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Bilingualism: Are Sign Language Interpreters Bilinguals?

MJ Bienvenu presented Bilingualism: Are Sign Language Interpreters Bilinguals? at StreetLeverage – Live 2014 | Austin. Her talk examines if sign language interpreters are proficient bilinguals as expected and if not, is it okay for them to work in the field while still acquiring the language?

You can find the PPT deck for her presentation here.

[Note from StreetLeverage: What follows is an English translation of MJ’s talk from StreetLeverage – Live 2014 | Austin.  We would encourage each of you to watch the video and access MJ’s talk directly.]

Are Sign Language Interpreters Bilingual?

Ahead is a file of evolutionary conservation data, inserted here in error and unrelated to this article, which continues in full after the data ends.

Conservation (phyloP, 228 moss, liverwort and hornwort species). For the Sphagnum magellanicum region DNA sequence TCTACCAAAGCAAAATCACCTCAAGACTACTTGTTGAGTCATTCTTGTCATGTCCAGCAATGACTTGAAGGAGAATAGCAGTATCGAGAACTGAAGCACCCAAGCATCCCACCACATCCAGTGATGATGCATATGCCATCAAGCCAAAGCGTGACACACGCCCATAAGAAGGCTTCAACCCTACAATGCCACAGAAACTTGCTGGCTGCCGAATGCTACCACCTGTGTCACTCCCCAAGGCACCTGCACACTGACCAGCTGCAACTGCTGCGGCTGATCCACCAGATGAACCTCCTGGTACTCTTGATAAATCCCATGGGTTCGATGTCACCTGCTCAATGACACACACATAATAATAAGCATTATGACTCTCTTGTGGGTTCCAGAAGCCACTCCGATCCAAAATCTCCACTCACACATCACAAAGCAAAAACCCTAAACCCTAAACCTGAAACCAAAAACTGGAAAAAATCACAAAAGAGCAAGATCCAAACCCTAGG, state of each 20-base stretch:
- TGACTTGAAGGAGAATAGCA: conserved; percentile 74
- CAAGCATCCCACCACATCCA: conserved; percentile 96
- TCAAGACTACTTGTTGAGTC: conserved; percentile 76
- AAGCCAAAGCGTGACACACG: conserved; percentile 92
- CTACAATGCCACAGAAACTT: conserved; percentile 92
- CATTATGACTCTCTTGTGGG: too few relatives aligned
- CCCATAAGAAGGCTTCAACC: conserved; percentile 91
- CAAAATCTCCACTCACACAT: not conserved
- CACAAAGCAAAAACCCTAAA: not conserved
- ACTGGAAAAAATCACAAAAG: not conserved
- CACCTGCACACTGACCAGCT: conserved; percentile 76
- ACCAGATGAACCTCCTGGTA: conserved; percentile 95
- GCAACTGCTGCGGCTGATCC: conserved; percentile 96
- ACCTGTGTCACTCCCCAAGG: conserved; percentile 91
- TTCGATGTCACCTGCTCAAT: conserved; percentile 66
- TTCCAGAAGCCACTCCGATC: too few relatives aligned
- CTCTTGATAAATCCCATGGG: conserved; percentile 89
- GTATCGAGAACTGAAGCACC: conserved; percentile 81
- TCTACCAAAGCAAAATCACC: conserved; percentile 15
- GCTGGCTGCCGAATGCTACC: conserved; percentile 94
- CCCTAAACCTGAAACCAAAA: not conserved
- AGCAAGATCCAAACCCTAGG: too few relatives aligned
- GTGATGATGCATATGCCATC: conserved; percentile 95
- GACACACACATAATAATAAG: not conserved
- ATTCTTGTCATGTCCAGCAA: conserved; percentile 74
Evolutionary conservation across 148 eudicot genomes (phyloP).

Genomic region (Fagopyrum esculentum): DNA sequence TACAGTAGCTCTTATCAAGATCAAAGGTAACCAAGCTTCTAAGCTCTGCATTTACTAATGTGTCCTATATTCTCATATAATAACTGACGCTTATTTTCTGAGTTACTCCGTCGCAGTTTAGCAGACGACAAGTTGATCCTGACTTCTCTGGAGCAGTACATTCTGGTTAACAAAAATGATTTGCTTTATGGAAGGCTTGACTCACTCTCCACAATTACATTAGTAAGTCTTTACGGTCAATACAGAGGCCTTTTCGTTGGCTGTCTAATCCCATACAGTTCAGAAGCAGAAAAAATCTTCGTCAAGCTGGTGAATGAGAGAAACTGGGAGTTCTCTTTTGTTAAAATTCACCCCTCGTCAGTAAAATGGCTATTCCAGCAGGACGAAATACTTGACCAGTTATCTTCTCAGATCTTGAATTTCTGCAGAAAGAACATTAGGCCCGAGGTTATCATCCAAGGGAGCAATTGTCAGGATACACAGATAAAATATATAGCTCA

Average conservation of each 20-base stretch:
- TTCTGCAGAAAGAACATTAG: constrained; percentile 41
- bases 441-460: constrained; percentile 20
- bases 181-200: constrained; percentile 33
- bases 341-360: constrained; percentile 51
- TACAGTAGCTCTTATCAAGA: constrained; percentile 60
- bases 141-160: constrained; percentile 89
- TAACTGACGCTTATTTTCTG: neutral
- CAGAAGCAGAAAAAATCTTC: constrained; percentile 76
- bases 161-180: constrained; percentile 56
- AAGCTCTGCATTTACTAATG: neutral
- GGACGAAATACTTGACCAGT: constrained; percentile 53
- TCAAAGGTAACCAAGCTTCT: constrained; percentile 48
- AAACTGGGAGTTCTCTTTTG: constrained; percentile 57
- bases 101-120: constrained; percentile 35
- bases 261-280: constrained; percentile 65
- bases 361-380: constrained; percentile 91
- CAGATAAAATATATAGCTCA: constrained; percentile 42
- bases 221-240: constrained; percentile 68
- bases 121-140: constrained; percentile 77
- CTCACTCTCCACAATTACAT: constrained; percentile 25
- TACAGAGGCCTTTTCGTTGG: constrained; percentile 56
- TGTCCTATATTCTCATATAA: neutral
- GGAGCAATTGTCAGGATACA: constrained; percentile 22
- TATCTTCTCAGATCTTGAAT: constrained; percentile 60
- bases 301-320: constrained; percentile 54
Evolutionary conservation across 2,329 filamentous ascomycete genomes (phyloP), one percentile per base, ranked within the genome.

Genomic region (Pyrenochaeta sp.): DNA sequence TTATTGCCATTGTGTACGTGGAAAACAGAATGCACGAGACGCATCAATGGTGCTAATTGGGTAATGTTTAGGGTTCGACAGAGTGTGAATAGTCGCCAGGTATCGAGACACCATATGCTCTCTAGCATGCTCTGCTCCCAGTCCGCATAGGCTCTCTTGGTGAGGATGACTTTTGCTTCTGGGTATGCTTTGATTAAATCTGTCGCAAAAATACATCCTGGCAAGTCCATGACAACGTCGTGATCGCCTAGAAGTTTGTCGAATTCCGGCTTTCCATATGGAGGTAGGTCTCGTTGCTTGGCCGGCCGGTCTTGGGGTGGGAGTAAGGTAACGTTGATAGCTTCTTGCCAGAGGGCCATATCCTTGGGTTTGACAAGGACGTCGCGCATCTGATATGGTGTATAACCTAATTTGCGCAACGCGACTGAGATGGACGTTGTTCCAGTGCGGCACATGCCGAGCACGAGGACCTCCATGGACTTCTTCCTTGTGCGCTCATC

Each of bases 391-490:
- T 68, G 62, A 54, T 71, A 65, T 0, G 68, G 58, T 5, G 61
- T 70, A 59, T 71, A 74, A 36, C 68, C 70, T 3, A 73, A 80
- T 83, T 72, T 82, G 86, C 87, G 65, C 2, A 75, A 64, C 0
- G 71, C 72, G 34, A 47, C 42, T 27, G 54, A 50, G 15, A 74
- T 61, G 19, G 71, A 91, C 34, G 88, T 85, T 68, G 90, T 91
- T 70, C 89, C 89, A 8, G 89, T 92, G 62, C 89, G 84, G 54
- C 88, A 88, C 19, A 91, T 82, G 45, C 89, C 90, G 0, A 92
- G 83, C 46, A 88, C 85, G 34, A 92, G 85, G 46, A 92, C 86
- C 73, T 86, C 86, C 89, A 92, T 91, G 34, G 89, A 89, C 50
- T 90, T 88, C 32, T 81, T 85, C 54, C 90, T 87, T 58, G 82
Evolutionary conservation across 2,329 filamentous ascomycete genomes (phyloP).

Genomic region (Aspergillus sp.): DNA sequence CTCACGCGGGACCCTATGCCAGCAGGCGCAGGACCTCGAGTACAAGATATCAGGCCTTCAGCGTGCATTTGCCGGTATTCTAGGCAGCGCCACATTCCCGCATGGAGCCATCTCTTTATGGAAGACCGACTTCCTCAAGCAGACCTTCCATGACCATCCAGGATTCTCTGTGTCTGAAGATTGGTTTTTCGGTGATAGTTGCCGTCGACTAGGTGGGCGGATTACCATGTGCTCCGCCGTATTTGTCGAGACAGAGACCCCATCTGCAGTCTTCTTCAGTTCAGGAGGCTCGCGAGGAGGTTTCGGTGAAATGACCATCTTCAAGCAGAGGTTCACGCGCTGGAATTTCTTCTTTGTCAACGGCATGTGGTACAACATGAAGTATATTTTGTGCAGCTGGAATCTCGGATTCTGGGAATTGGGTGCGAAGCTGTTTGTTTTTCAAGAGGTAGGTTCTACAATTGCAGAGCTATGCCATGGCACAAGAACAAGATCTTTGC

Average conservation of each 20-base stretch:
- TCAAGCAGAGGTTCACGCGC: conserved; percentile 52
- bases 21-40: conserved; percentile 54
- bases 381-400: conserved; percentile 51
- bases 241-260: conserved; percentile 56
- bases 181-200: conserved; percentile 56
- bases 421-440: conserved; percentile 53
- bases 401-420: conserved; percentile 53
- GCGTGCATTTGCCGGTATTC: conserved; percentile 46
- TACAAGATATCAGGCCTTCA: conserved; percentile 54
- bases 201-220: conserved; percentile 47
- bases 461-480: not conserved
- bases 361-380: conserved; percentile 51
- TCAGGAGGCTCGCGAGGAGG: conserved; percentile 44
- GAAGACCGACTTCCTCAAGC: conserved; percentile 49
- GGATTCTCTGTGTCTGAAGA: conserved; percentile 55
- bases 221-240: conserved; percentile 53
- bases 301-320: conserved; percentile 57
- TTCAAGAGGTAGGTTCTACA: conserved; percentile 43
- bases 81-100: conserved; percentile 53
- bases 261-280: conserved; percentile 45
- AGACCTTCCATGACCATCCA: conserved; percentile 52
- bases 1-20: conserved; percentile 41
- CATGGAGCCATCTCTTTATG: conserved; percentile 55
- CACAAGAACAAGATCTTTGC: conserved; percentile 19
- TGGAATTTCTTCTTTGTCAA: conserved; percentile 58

In a discussion about bilingualism I asked the question, “Are sign language interpreters bilingual?” I was struck by the thought that I have posed this question before. Upon reflection, I realized that we have asked this exact question repeatedly over the years. It almost feels silly to ask that question. So I queried some people and found that, indeed, this question is still considered relevant and important. I find that fascinating.

I entered the field of sign language interpreting in the early 80s. Having grown up seeing my share of interpreters, and in light of the fact that this question still persists, I’d like to explore the concept of sign language interpreters as bilinguals a bit further.

“I am an interpreter because I am a bilingual. I am bilingual because I am an interpreter.”